My real life friend who is trying to love all people but still holds judgements on the poor, the hungry, the immigrant, the gay person, the sinner. The friend who wants to love everyone and recognizes that this is what Jesus taught and maybe doesn't see that intentions and actions don't mesh. Some say this person is a bad example of Christianity, this person is a hypocrite, isn't a "real" Christ Follower. But God tells me... "I love them." All I need to see when I am talking to these people is that they are children of our Heavenly Father - even as they struggle and fight and seek.
There is a theme here. One that I hope I am already living consistently. One that I know I've talked about.
There's another buzz word here.
No matter what society tells me about others, no matter what my "religion" tries to tell me about others, no matter what the media tries to tell me about others...
Only one truth remains.
All people are children of God. Even if they don't see it, feel it, or believe it. And my response to any person should be to regard them with the love and respect that I know is their right as a child of God. Not pity. Not judgement. Not pious. Not shaming, blaming. Not being "better than."
And maybe someday an opportunity will come up where I can share with someone... about my faith, about my relationship with God, and knowing that they are already a valued, loved, cherished, and adored child of God. Maybe someday, someone else will have that opportunity. Maybe God will work in other ways, through other religions, through other spiritual journeys to reach these people... That's God's job, not mine.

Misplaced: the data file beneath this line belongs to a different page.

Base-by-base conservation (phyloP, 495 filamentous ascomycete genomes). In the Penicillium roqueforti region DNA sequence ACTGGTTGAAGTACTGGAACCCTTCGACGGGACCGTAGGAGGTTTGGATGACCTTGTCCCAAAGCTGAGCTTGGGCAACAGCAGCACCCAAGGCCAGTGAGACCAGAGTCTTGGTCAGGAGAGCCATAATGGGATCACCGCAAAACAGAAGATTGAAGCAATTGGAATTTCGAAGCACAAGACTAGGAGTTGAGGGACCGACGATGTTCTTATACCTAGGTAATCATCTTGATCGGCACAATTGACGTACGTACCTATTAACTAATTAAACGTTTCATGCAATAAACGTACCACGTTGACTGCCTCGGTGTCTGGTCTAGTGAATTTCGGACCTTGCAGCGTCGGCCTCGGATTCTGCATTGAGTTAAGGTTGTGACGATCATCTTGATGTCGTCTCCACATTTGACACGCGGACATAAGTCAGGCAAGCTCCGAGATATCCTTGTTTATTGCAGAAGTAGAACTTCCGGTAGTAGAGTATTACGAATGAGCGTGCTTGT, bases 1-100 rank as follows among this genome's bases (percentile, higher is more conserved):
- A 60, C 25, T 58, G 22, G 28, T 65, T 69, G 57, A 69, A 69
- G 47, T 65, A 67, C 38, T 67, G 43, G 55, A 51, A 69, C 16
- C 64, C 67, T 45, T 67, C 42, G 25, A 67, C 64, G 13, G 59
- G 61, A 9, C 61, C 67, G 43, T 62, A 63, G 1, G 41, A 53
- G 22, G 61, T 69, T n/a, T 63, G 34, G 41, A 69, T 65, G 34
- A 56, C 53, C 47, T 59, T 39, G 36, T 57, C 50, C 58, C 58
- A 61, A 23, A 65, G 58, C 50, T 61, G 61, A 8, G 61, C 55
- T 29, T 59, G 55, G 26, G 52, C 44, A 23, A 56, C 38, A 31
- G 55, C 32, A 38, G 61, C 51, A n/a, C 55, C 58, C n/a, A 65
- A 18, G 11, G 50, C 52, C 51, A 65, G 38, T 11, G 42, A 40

Even if you believe that a person doesn't become a child of God until they claim Christ... we can still choose to see each and every person as a potential child of God... and why would any of us want to squash that potential by being hateful, cruel, judgemental towards that potential, towards that creation?
So what is my job, my role, my purpose, my witnessing?
It is through my life. Through my words and writing. Through the love I hope I am sharing. Through the choices I make each day that other people see or are touched by.
It's when I live a life where I truly seek to encounter every person in my day as valued, loved, cherished and adored... that's when I'm truly doing God's work.
It isn't easy. What is easy is seeing other people's choices and deciding that what they are doing is obviously going to be wrong, going to be harmful, going to fail. What's easy is standing on the outside, looking in, and judging. What's easy is pitying and looking down. Because then I feel more secure in my own rightness. My own value.
But my value comes from a higher source. And once I realize that and accept that and live that... it becomes easier to overlook the bad choices, the anger, the hardships, the attitudes of others and focus on seeing them the way God sees them.